Bcl-2 5′-CACCCCTGGCATCTTCTCCTT-3′ 5′-AGCGTCTTCAGAGACAGCCAG-3′

[i] Bcl-2, B-cell lymphoma 2; Bax, Bcl-2-associated X protein; RT-qPCR, reverse transcription-quantitative polymerase chain reaction.

Statistical analysis

Values are given as mean with standard deviations. Differences between the control and taurine groups were evaluated using the unpaired Student's t-test. One-way ANOVA was applied for statistical analysis of data and post hoc Tukey's test was used for multiple comparisons. P<0.05 was considered to indicate a statistically significant difference.

Results

Effect of taurine on oxidative markers

The protective effect of taurine against inflammation, apoptosis, and oxidative stress in TBI was investigated in this study. Intracellular ROS levels were substantially increased to 234.52 relative fluorescence units (RFU) in injured brain cells. However, taurine supplementation significantly reduced ROS levels to 191.1 (100 mg/l), 135.24 (200 mg/l), and 44.72 RFU (300 mg/l) in injured brain cells (P<0.05; Fig. 1). Lipid peroxidation was substantially increased to 155.32 nmol/g in injured brain cells. Taurine supplementation significantly reduced lipid peroxidation to 131.87 (100 mg/l), 94.61 (200 mg/l), and 47.3 nmol/g (300 mg/l) in injured brain cells (P<0.05; Fig. 2). GSH content was substantially reduced to 29.25 mg/g in injured brain cells, while taurine supplementation significantly increased GSH content to 44.46 (100 mg/l), 62.63 (200 mg/l), and 83.56 mg/g (300 mg/l) in injured brain cells (P<0.05; Fig. 2).

SOD activity was substantially reduced to 2.7 U/mg in injured brain cells. Taurine supplementation significantly increased SOD activity to 3.3 (100 mg/l), 4.5 (200 mg/l), and 5.1 U/mg (300 mg/l) in injured brain cells (P<0.05; Fig. 3). Catalase activity was substantially reduced to 4.7 U/g in injured brain cells. Taurine supplementation significantly increased catalase activity to 6.2 (100 mg/l), 8.9 (200 mg/l), and 10.6 U/g (300 mg/l) in injured brain cells (P<0.05; Fig. 3). Gpx activity was substantially reduced to 0.34 mg/protein in injured brain cells. Taurine supplementation significantly increased Gpx activity to 0.49 (100 mg/l), 0.62 (200 mg/l), and 0.84 mg/protein (300 mg/l) in injured brain cells (P<0.05; Fig. 4). AChE activity was substantially reduced to 4.1 µmol/min/mg of protein in injured brain cells. Taurine supplementation significantly increased AChE activity to 6.2 (100 mg/l), 8.4 (200 mg/l), and 10.9 µmol/min/mg of protein (300 mg/l) in injured brain cells (P<0.05; Fig. 4).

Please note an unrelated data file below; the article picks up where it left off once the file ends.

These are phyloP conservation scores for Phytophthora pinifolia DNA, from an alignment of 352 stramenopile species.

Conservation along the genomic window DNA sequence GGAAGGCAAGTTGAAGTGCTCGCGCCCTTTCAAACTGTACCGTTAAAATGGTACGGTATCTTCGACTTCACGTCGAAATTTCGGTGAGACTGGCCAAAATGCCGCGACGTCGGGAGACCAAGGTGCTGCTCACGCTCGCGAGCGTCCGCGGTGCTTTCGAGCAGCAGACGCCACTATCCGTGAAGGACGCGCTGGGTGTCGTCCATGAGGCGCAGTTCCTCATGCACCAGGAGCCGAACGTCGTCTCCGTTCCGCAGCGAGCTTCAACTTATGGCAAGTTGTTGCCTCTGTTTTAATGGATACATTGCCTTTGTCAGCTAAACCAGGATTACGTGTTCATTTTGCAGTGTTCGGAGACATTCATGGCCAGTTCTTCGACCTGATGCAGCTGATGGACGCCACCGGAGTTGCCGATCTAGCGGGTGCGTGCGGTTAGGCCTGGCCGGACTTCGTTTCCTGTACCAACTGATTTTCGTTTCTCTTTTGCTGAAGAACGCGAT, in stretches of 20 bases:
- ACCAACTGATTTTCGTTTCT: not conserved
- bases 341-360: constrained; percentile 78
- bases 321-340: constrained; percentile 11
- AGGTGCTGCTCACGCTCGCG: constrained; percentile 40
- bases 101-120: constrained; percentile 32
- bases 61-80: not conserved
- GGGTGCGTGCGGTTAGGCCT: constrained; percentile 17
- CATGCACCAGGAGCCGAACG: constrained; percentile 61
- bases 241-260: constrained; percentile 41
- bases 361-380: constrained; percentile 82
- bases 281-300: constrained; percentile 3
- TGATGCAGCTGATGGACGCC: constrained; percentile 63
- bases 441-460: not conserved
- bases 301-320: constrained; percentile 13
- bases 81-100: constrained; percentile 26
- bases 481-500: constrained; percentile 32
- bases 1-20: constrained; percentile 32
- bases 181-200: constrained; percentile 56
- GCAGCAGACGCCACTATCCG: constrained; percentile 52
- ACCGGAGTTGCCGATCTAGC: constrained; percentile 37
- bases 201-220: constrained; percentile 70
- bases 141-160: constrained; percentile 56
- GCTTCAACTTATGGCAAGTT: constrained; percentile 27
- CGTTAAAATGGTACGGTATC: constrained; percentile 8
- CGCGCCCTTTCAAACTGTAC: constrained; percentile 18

Effect of taurine on inflammatory markers

TNF-α and IL-6 levels were substantially reduced to 437.12 and 301.5 pg/mg of protein, respectively, in injured brain cells. Following taurine treatment, TNF-α levels were decreased [362.11 (100 mg/l), 287.45 (200 mg/l), and 127.25 pg/mg of protein (300 mg/l)], while IL-6 levels were increased [245.6 (100 mg/l), 186.5 (200 mg/l), and 87.5 pg/mg of protein (300 mg/l)] in injured brain cells (P<0.05; Fig. 5).

Effect of taurine on apoptosis markers

Taurine supplementation significantly reduced p53, caspase-3, and bax mRNA expression and increased bcl-2 mRNA expression in injured brain cells (P<0.05; Fig. 6). Protein expression of caspase-3 increased to 54.51% in injured brain cells compared to normal brain cells. Taurine supplementation substantially reduced caspase-3 protein expression to 35.31 (100 mg/l), 27.48 (200 mg/l), and 17.3% (300 mg/l) (P<0.05; Fig. 7).

Discussion

This study investigated the protective effect of taurine against inflammation, apoptosis, and oxidative stress in TBI. Taurine supplementation has been shown to substantially reduce infarct volume, brain swelling, cell death, and neurological deficits in a stroke-induced rat model (32). Taurine also significantly reduced apoptosis in cardiomyocytes of rats (33). Sun et al (34) also reported a protective effect of taurine against head injury. Several researchers have associated mitochondrial dysfunction with increased ROS and superoxide production, glutathione oxidation, and reduced antioxidant enzymes (2).

Taurine increases antioxidant activity by reducing superoxide production, which leads to improved mitochondrial function (35). Taurine also plays a crucial role in protein synthesis in mitochondria, and increases electron transport chain (ETC) activity (36). Our experimental results indicate that taurine increases antioxidant levels through increased mitochondrial ETC activity in TBI.